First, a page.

Total immersion: Your article is the best, most comprehensive and most accurate review of World War II Online: Blitzkrieg that I've ever read ("Toy Soldiers," by Eric Celeste, April 10). Your in-depth look at the game made all the difference. From interviews with other players to your very own experiences showed that you took the time to see what so many of us know. I actually have four separate accounts on four separate computers all sitting in one room, and my girlfriend and I play all four at once for, on average, 60-plus hours a week. The point being, I know the depth to which this game can immerse you.
I just wanted to take the time to let you know that I, for one, certainly appreciated your article.
Steve Brown ("Fogaban")
Lincoln Park, Michigan
Mutant Spitfire: The photo of an airplane on page seven of your most recent edition (April 10), which is repeated on page 28, is described as a Spitfire MKI. It isn't. The Mark One did not have the two wing-mounted 50-caliber cannon, and the wing is the wrong shape. You can call it whatever you wish, of course, but it seems to these old eyes you have some kind of a hybrid. It has a Spitfire nose and a Hurricane wing.
I'll just bet there are other glaring historical errors involved. Do the Germans win this time?
Great game: Great article on what I believe is a great game. Thank you for taking the time to research it and put together a very complete and satisfying article. I look forward to reading your future articles now regardless of subject matter.
Crybabies: The April 10 article "Dixie Down" (by Chris Parker) perfectly illustrates the hypocrisy and the crybaby tendencies of many in the anti-war movement.
So, the Dixie Chicks and all others in the leftist entertainment industry have the right to free speech and can say anything they want, right? But when the 70ish percent of us in the country who support the war disagree with them--i.e., those who exercise their right to free speech--that's wrong? Yeah, there's no logical disconnect there. The author even goes so far as to compare some forms of this disagreement with the Dixie Chicks as "extortion." So once again, the Left wants to impose a double standard--one for themselves and another for the rest of us cattle out here in flyover country--and they do it under the guise of defending the First Amendment.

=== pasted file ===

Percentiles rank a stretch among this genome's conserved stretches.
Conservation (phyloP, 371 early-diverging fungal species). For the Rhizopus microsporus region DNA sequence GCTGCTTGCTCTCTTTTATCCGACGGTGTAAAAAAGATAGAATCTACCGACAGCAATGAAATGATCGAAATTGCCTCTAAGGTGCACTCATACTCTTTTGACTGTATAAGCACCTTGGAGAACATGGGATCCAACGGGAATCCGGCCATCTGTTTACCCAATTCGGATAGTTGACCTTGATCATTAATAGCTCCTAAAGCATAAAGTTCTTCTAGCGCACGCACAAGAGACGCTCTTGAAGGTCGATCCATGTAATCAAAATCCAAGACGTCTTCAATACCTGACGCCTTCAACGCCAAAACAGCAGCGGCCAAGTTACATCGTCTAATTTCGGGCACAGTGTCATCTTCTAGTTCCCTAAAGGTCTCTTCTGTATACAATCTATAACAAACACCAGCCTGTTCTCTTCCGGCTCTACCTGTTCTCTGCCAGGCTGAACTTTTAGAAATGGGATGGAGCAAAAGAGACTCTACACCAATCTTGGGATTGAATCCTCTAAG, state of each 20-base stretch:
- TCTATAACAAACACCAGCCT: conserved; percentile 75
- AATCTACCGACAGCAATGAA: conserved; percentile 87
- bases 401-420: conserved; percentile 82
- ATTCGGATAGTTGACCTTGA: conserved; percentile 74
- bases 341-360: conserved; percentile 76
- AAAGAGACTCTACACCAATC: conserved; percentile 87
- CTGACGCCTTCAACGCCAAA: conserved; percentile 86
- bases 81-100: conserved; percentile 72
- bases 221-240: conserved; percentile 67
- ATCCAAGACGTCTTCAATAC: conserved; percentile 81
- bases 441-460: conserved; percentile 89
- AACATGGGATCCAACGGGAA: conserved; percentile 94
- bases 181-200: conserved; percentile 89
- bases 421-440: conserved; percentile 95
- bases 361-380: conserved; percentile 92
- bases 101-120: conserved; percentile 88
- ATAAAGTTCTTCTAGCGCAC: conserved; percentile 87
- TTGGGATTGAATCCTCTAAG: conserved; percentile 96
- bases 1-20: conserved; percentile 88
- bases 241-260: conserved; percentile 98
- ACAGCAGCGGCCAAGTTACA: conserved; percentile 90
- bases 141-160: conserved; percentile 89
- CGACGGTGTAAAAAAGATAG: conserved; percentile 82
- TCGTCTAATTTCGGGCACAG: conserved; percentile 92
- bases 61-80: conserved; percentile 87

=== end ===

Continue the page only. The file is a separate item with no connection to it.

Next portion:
In truth, we shouldn't be surprised. Every right we have carries with it a corresponding responsibility, but what the Dixie Chicks, the Janeane Garofalos and Martin Sheens of the world are saying is, "I have the right to free speech, but I have no intention of shouldering the responsibility that goes with it, namely, the responsibility to face the dissent that my comments and actions generate from my fellow citizens." This is the same responsibility-averse mind-set that has come to typify the Left in the country since the late 1960s. Do your own thing, and screw the consequences.
If the entertainment industry can't take the heat of public opinion, it should steer clear of the kitchen. Words and actions have consequences. I'll fight for their right to speak their mind, but don't ask me or the rest of the country to check our liberties at the door, just because some among us are not man or woman enough to stand up to public criticism.
Big-mouth babe: Isn't there a line in one of the Chicks' songs seeking "wide-open spaces; room to make the big mistakes?" Little did they know that the wide-open space was right below Natalie's nose.
Bothered: I am quite concerned and bothered to see you have not included any art listings in the past few Dallas Observers. This is the primary reason I pick up copies. I like to find out what gallery and museum openings and shows are happening each week, as well as reading the reviews. Of course, I can read The Dallas Morning News on Friday for The Guide, but I have preferred the Observer. How can there be an informative magazine without art? How do you just cut this culture out while still including music? Yet you still find the space to add all those classified ads.
Another turd: What happened to the gallery listings? And what's up with the diminished coverage of the arts in the area? I realize this is not New York City, but the local arts scene gets shit on enough as it is without you guys dropping a turd, too. Now I have absolutely no use in picking up the Observer. Thanks.
Big step back: Your new calendar format is a GIANT step backward. How can less information be an improvement? All you have done is made me go buy a Friday Dallas Morning News to find out what's going on. Did you really intend for me to give more money to the Belo boys? Figure it out.
Zelman Platon Brounoff
Editor's note: The Dallas Observer still publishes comprehensive listings of area art galleries--and all other cultural venues and events--on its Web site, www.dallasobserver.com.